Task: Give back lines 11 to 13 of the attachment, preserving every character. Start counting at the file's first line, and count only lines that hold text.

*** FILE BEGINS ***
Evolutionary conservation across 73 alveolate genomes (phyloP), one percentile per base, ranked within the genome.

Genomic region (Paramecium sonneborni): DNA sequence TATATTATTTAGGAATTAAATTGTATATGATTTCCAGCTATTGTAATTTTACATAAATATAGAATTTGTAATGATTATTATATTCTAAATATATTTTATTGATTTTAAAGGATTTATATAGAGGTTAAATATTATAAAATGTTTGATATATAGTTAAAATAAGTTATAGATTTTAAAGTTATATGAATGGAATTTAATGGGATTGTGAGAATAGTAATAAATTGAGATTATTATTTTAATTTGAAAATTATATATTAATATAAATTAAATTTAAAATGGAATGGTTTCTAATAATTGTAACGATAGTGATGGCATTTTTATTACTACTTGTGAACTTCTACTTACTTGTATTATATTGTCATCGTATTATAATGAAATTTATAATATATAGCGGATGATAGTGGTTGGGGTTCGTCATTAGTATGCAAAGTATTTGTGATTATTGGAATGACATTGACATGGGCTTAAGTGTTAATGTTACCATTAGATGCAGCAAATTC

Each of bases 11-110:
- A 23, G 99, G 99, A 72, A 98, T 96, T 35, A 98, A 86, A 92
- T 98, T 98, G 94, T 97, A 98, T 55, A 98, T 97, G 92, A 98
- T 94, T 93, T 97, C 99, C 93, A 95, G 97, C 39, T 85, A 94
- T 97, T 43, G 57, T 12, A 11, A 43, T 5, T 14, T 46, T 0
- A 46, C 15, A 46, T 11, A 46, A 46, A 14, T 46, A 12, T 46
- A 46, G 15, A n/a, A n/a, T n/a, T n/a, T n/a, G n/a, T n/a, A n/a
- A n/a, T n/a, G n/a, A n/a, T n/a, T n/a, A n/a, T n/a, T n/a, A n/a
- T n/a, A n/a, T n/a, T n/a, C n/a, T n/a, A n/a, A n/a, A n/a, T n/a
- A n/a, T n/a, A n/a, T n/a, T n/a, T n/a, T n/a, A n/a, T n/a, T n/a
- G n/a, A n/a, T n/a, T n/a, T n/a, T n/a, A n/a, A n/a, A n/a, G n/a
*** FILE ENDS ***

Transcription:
- T n/a, A n/a, T n/a, T n/a, C n/a, T n/a, A n/a, A n/a, A n/a, T n/a
- A n/a, T n/a, A n/a, T n/a, T n/a, T n/a, T n/a, A n/a, T n/a, T n/a
- G n/a, A n/a, T n/a, T n/a, T n/a, T n/a, A n/a, A n/a, A n/a, G n/a